Our extension to the prior art recognition method handles variations that may be present in a sampling rate, or in a rate of production of the utterance to be recognized. The utterance could be a password, a pass phrase, or even singing of a predetermined sequence of musical notes. Preferably, the recognition algorithm is sufficiently flexible to recognize a person even if the person's voice changes due to a respiratory infection, or a different choice of octave for singing the notes. Essentially, the utterance may be any predetermined sequence of sounds which are characteristic of the person to be identified.
If the sequence length of the model and the observation are the same (n==m), then this is a simple matter of directly integrating the computed score at each time point:
S(M(o . . . m)|I(O . . . n))=Sum S(M(i)|I(i) for i−O . . . n
When the sequence length of the observation and model differ, then we need to normalize for their proper alignment. FIG. O shows a conceptual view of the variable timing of a speech utterance. This is a classical problem in analysis of sequential information, and Dynamic Programming techniques can be easily applied. We use the Dynamic Time Warping algorithm, which produces an optimal alignment of the two sequences given a distance function. (See, for example, “Speech Recognition by Dynamic Time Warping”, http://www.dcs.shef.ac.uk/˜stu/com326/.) The static face recognition method provides the inverse of this distance. Denoting the optimal alignment of observation j as o(j), our sequence score becomes:
S(M(O . . . m)|I(O . . . n))=Sum S(M(o(j),u)|I(j,u)) for j=O . . . m, for u=O . . . v
- MULTIPLE VIEW ANALYSIS AND IMPLICIT SHAPE MODELING
This method can be directly applied in cases where explicitly delimited sequences are provided to the recognition system. This would be the case, for example, if the user were prompted to recite a particular utterance, and to pause before and after. The period of quiescence in both image motion and the audio track can be used to segment the incoming video into the segmented sequence used in the above algorithm.
Recognition of three dimensional shape is a significant way to prevent photographs or video monitors from fooling a recognition system. One approach is to use a direct estimation of shape, perhaps using a laser range finding system, or a dense stereo reconstruction algorithm. The former technique is expensive and cumbersome, while the latter technique is often prone to erroneous results due to image ambiguities.
Three dimensional shape can be represented implicitly, using the set of images of as object as observed from multiple canonical viewpoints. This is accomplished by using more than one camera to view the subject simultaneously from different angles (FIG. M). We can avoid the cost and complexity of explicit three dimensional recovery, and simply use our two dimensional static recognition algorithm on each view.
For this approach to work, we must assume that the user's face is presented at a given location. The relative orientation between each camera and the face must be the same when the model is acquired (recorded) and when a new user is presented.
When this assumption is valid, we simply integrate the score of each view to compute the overall score:
S(M(O . . . m,O . . . v),A(u . . . m)|I(O . . . n,O . . . v), U(O . . . n)=Sum S(M(O(J),u)|w(Ij,u))) for j=O . . . m, for u=O . . . v+Sum t(a(o(j))|U(j))for j=O . . . m.
- THE CONVEX VIEW ASSUMPTION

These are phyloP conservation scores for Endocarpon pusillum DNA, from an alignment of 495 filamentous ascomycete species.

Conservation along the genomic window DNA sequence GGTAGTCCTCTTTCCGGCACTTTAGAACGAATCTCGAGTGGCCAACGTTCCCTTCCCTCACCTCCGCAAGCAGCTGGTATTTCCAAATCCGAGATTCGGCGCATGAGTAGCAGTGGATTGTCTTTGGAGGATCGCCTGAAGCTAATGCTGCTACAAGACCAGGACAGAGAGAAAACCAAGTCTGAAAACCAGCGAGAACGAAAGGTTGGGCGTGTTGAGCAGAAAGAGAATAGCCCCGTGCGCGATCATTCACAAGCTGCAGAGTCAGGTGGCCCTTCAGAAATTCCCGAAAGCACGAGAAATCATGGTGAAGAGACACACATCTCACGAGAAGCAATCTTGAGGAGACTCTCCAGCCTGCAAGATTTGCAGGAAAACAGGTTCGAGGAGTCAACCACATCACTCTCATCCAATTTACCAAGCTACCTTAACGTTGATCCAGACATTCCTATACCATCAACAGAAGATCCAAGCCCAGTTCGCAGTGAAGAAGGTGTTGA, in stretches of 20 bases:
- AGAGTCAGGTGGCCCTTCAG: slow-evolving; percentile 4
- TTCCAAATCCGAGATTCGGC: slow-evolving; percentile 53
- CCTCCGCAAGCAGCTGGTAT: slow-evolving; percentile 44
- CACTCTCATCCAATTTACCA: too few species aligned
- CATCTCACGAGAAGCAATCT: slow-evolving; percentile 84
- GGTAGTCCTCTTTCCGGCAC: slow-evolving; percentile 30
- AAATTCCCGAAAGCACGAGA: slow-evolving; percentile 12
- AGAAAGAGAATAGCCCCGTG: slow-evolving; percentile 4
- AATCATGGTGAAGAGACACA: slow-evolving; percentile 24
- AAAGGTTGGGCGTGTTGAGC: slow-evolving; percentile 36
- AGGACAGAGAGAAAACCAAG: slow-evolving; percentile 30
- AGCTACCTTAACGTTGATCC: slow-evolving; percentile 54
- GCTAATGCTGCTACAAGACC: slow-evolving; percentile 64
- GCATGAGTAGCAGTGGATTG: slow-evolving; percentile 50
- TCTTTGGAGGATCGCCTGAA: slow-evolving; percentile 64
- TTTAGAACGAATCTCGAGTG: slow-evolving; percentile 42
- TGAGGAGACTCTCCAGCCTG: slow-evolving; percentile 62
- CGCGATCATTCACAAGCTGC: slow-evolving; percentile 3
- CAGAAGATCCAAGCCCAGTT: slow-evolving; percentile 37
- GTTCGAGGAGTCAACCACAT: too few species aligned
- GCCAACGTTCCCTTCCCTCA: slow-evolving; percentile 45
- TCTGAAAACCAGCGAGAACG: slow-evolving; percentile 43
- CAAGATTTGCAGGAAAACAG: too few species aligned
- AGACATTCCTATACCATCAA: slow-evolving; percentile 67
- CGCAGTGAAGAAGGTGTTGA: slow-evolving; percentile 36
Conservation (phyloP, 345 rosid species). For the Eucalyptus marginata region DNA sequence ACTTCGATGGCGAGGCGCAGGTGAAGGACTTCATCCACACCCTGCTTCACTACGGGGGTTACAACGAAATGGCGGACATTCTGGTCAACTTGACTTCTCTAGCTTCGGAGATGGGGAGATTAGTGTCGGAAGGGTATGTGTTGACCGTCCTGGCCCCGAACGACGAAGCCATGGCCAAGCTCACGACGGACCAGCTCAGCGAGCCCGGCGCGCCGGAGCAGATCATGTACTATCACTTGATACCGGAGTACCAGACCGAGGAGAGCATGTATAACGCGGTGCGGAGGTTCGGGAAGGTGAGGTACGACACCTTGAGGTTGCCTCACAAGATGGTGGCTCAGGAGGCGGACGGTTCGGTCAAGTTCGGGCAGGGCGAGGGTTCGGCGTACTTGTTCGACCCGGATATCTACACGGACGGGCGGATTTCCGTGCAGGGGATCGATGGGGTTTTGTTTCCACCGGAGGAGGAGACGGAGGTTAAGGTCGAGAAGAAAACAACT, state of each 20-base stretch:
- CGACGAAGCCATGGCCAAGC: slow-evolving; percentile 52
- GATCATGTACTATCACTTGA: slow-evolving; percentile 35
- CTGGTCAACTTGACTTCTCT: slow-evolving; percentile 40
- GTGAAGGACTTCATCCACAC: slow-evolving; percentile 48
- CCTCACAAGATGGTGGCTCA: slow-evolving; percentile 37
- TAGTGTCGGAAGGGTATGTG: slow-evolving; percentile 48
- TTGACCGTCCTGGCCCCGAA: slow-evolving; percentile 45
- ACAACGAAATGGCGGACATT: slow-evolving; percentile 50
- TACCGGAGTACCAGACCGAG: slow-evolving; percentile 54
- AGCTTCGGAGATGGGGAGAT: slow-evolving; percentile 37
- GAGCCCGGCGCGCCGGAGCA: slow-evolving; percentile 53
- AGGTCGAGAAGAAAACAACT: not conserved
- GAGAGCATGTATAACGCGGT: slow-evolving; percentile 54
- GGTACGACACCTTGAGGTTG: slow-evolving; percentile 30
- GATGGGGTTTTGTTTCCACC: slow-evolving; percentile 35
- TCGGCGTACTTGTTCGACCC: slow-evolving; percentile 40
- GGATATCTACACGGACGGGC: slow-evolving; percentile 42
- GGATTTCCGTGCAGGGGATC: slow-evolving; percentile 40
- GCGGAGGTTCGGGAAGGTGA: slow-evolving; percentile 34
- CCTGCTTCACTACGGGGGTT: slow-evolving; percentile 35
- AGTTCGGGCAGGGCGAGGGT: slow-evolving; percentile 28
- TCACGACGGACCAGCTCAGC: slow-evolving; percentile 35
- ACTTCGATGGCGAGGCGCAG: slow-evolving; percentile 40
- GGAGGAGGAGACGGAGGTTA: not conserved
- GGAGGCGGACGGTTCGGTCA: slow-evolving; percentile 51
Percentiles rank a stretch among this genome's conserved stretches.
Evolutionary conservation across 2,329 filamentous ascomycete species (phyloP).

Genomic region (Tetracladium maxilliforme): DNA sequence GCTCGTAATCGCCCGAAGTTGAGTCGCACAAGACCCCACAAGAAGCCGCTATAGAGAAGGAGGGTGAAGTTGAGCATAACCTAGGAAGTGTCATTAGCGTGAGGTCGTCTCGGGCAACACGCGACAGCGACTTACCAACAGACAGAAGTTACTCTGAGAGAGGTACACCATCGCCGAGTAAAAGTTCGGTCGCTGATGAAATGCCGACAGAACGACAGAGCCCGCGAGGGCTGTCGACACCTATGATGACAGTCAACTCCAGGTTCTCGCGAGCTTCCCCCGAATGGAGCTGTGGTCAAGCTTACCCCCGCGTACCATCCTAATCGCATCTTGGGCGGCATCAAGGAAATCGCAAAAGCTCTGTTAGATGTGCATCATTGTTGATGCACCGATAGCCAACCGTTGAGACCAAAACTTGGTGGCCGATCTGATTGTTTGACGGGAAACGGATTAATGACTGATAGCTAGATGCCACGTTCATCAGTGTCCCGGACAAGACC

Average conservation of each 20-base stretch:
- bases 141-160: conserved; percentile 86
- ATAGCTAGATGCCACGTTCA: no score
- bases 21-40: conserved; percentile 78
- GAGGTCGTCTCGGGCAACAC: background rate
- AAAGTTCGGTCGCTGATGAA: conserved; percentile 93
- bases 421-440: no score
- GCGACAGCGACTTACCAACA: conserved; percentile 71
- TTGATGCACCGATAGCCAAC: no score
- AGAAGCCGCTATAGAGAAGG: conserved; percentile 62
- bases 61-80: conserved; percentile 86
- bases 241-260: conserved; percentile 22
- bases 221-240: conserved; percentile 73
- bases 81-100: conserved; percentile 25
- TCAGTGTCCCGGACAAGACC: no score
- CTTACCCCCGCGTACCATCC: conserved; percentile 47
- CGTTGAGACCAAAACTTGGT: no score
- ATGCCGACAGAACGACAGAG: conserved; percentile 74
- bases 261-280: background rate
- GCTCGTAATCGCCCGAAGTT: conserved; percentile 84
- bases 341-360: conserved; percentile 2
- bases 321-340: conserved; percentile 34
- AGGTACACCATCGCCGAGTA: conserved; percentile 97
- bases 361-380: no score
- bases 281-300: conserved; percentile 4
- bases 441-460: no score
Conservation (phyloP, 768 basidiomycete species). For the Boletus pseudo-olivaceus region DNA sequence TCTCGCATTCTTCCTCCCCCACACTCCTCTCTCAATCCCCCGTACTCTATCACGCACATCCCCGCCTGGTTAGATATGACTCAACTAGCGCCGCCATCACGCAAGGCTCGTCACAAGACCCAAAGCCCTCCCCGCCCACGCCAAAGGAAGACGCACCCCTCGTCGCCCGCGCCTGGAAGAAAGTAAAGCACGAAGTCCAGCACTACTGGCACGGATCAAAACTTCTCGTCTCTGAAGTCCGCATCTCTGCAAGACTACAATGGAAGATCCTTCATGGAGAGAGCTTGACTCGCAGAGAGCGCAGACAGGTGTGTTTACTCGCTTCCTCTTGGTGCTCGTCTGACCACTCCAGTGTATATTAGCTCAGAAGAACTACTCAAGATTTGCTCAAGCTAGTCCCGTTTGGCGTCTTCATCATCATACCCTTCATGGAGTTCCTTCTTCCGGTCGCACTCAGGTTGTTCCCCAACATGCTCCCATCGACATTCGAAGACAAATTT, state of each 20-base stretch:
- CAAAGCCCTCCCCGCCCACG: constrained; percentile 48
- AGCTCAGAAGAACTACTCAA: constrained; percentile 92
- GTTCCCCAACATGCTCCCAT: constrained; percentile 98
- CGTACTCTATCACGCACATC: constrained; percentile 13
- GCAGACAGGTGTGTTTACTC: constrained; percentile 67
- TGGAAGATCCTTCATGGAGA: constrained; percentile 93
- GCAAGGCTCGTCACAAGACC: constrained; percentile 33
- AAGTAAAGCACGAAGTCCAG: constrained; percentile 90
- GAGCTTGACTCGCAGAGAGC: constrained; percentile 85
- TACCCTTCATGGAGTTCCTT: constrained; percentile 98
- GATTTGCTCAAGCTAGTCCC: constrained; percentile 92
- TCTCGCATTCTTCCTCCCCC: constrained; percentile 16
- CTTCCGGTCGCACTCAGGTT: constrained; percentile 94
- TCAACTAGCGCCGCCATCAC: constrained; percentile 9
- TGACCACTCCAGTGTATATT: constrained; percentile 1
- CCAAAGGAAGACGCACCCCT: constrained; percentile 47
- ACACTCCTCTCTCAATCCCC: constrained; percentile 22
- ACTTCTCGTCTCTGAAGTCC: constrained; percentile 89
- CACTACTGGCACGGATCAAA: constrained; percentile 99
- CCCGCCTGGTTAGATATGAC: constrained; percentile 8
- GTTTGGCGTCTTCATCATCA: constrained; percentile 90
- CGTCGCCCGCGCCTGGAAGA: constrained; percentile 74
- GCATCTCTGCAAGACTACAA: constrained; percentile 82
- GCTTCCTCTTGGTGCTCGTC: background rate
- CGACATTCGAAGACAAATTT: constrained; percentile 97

With this, recognition is performed using three-dimensional, time-varying, audiovisual information. It is highly unlikely this system can be fooled by an stored signal, short of a full robotic face simulation or real-time holographic video display.
There is one assumption required for the above conclusion: that the object viewed by the multiple camera views is in fact viewed simultaneously from multiple cameras. If the object is actually a set of video displays placed in front of each camera, then the system could easily be faked. To prevent such deception, a secure region of empty space must be provided, so that at least two cameras have an overlapping field of view despite any exterior object configuration. Typically this would be ensured with a box with a clear front enclosing at least one pair of cameras pointed in different directions. Geometrically, this would ensure that the subject being imaged is a minimum distance away and is three-dimensional, not separate two-dimensional photographs, one in front of each camera.
Various changes and modifications are possible within the scope of the inventive concept, as those in the biometric identification art will understand. Accordingly, the invention is not limited to the specific methods and devices described above, but rather is defined by the following claims.
S. Birchfield. “Elliptical head tracking using intensity gradients and color histograms,” Proceedings of the IEEE Conference on Computer Vision and Pattern Recognition, Santa Barbara, 1998.
Grimson, W. E. L., Stauffer, C., Romano, R., Lee, L. “Using adaptive tracking to classify and monitor activities in a site”, Proceedings of the IEEE Conference on Computer Vision and Pattern Recognition, Santa Barbara, 1998.
N. Oliver, A. Pentland, F. Berard, “LAFTER: Lips and face real time tracker,” Proceedings of the IEEE Conference on Computer Vision and Pattern Recognition, 1997.
Y. Raja, S. J. McKenna, S. Gong, “Tracking and segmenting people in varying lighting conditions using colour.” Proc. Int'l. Conf. Automatic Face and Gesture Recognition, 1998.
H. Rowley, S. Baluja, and T. Kanade, “Rotation Invariant Neural Network-Based Face Detection,” Proceedings of IEEE Conference on Computer Vision and Pattern Recognition, June, 1998.
Tom Rikert and Mike Jones and Paul Viola, “A Cluster-Based Statistical Model for Object Detection,” Proceedings of the International Conference on Computer Vision, 1999.
Schrier, E., and Slaney, M. “Construction and Evaluation of a Robust Multifeature Speech/Music Discriminator”, Proc. 1997 Intl. Conf. on Computer Vision, Workshop on Integrating Speech and Image Understanding, Corfu, Greece, 1999.
K.-K. Sung and t. Poggio, “Example-based Learning for View-based Human Face Detection” AI Memo 1521/CBCL Paper 112, Massachusetts Institute of Technology, Cambridge, Mass., December 1994.
Wren, C., Azarbayejani, A., Darrell, T., Pentland A., “Pfinder: Real-time tracking of the human body”, IEEE Trans. PAMI 19(7): 780-785, July 1997.